"Who is that stranger Charlie Bowen is seating?" said old Mrs. Gadsby in a low voice, to her neighbor. The neighbor shook her head. "Isn't he handsome?" whispered a young school teacher to her chum. "Some distinguished strangers here to-day," thought the pastor as he glanced over his congregation. And Adam Goodrich turned his head just in time to look into the face of the tramp printer, who was being seated in the pew behind him. Miss Goodrich was with her father and Dick heard nothing of the opening part of the service, only coming to himself when Cameron was well started in his discourse. The preacher's theme was, "The Sermon on the Mount," and the first words that caught the young man's ear were, "Blessed are the poor in spirit, for theirs is the kingdom of Heaven." He glanced around at the congregation. Mrs. Gadsby was inspecting the diamonds in the ears of the lady by her side, who was resting her powdered and painted face on the back of the pew in front, as though in devotion.

"Blessed are they that mourn, for they shall be comforted," read the minister. Dick thought of the widows and orphans in the city, and of the luxurious homes of the people he saw about him. "Blessed are the meek, for they shall inherit the earth." Dick looked straight at Adam Goodrich, the very back of whose head showed haughty arrogance and pride. "Blessed are they that do hunger and thirst after righteousness, for they shall be filled." Dick lifted up his eyes and looked at four members of the choir who were whispering and giggling behind their books, and noted the beautiful frescoed ceiling, the costly stained-glass windows, the soft carpets and carved furniture on the rostrum, and the comfortable, well-cushioned pews. "Is all this righteousness?" he asked himself. And he thought of the boys and girls on the street, of the hungry, shivering, starving, sin-stained creatures he had seen and known, who would not dare present themselves at the outer door of this temple, consecrated to the service of Him who said, "Come unto me and I will give you rest." And then, lest men might be mistaken, added, "Whosoever will may come."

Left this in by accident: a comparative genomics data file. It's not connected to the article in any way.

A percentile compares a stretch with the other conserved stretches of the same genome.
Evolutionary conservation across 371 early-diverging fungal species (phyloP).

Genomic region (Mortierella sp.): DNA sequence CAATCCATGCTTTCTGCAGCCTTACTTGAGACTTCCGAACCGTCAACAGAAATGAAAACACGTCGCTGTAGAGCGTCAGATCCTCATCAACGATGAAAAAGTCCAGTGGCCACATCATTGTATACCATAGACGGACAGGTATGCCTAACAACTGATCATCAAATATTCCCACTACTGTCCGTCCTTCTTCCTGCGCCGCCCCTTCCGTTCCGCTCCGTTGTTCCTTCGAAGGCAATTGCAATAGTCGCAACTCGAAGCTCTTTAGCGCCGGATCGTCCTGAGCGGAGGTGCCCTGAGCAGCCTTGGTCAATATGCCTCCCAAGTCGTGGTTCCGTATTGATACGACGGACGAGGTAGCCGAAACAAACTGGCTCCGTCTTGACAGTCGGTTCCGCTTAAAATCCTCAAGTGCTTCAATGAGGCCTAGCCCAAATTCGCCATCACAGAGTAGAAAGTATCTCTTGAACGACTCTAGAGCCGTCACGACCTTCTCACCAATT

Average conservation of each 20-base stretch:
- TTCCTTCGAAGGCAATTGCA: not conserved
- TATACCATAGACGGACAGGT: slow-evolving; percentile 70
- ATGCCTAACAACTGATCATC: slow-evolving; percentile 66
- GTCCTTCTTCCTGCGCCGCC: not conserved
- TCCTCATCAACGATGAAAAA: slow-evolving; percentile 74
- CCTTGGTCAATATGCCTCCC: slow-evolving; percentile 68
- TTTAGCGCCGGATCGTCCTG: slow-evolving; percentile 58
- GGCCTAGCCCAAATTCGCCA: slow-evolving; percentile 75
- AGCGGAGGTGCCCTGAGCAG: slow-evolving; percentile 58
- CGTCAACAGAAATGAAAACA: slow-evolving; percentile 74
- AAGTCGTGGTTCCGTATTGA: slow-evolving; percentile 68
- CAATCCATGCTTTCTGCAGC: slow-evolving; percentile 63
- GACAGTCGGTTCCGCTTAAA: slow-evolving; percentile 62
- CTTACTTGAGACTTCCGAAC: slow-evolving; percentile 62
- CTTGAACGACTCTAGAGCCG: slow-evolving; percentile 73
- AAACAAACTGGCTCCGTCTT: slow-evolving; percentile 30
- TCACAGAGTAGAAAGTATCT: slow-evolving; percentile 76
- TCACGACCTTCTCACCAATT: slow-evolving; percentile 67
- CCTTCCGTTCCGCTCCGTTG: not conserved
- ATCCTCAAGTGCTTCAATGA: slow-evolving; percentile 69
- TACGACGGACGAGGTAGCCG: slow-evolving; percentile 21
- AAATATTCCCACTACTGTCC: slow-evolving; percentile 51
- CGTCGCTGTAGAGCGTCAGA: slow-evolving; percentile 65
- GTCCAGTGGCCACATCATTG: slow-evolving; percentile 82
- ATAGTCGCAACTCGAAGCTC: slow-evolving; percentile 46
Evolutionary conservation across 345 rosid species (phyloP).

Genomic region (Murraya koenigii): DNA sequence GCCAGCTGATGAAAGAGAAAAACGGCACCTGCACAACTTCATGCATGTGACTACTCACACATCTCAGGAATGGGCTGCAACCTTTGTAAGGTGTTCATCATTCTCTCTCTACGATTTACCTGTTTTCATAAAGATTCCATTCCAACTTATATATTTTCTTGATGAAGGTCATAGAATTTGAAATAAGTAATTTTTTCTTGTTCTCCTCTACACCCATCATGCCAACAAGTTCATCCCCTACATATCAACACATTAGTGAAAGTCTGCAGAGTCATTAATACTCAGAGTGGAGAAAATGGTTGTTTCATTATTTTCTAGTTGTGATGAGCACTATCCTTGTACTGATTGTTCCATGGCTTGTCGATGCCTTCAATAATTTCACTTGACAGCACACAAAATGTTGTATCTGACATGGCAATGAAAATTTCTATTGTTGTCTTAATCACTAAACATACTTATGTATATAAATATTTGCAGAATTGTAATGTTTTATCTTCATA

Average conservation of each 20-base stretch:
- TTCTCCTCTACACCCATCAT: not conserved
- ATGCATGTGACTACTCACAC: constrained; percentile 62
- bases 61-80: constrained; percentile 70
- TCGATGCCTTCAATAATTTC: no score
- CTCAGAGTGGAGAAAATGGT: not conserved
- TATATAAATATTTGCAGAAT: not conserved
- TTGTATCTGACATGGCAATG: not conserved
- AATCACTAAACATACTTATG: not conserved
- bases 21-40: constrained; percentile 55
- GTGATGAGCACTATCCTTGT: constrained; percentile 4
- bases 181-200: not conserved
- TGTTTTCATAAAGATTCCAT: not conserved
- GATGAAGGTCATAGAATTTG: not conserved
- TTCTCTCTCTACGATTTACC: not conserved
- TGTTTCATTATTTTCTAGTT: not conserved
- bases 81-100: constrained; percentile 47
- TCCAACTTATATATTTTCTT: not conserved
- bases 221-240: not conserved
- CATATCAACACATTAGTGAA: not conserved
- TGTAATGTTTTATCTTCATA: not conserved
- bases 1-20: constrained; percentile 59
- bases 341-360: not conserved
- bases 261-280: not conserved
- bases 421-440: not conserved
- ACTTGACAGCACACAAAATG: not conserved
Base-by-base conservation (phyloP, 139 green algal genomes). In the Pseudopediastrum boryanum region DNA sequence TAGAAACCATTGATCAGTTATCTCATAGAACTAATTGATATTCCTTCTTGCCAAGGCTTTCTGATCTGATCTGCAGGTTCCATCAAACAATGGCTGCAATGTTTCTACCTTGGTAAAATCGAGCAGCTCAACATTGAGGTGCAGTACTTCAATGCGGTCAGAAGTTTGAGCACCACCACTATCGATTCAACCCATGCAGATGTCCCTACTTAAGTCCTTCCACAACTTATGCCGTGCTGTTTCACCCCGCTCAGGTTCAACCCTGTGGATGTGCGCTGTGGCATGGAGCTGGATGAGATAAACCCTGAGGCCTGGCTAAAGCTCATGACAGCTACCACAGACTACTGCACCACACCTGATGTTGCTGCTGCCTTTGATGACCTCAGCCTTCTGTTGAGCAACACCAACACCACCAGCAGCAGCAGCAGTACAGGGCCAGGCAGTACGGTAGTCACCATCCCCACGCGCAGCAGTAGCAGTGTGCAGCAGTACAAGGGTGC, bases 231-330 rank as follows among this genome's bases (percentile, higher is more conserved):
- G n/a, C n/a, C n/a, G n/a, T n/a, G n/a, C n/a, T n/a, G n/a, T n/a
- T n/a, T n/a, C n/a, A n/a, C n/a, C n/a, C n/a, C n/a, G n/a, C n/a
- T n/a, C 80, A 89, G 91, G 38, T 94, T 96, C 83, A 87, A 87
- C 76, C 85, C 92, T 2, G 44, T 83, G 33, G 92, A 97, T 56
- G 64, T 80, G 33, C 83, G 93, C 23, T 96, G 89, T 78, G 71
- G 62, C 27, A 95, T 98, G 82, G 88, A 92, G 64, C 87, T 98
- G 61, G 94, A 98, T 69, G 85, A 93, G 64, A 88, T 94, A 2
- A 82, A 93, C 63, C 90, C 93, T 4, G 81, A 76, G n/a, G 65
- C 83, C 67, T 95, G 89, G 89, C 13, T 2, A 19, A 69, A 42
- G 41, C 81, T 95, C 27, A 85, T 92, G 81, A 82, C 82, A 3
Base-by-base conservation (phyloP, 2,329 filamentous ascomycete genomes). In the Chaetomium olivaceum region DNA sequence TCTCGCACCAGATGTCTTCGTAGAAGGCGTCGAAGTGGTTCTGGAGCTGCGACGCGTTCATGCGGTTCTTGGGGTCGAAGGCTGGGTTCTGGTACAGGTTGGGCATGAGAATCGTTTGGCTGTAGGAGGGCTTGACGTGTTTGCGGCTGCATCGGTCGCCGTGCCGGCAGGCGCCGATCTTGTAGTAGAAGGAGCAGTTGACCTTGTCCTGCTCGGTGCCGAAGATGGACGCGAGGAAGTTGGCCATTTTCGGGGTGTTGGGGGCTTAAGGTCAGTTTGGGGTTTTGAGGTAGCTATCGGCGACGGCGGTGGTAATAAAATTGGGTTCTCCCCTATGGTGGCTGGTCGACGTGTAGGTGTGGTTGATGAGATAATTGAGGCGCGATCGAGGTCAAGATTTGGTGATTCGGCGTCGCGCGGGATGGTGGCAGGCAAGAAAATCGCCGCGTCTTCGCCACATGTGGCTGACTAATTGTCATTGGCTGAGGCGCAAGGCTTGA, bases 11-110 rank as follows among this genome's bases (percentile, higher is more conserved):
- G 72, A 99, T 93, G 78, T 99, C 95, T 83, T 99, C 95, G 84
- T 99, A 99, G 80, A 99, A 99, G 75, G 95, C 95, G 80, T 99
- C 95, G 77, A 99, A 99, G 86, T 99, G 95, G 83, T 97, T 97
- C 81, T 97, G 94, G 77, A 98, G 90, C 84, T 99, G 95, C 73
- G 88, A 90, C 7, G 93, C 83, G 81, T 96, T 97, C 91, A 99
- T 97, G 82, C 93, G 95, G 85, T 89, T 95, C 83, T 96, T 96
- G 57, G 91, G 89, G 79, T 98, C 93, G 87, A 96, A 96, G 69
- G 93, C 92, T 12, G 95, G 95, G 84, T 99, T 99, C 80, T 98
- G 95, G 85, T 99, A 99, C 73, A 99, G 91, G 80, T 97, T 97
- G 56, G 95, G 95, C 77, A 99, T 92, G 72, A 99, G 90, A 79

"Blessed are the pure in heart, for they shall see God." Dick's eyes rested on the girl in the next seat. Yes, Amy was pure in heart. There was no shadow of evil on that beautiful brow. Innocence, purity and truth were written in every line of the girlish features, and Dick's heart ached as he thought of his own life and the awful barrier between them; not the barrier of social position or wealth; that, he knew, could be overcome; but the barrier he had builded himself, in the reckless, wasted years. And then and there the strong young man fought a battle in the secret chamber of his own soul; fought a battle and won; putting from himself forever, as he believed, the dreams he had dared to dream in the lonely evening hours in the printing office.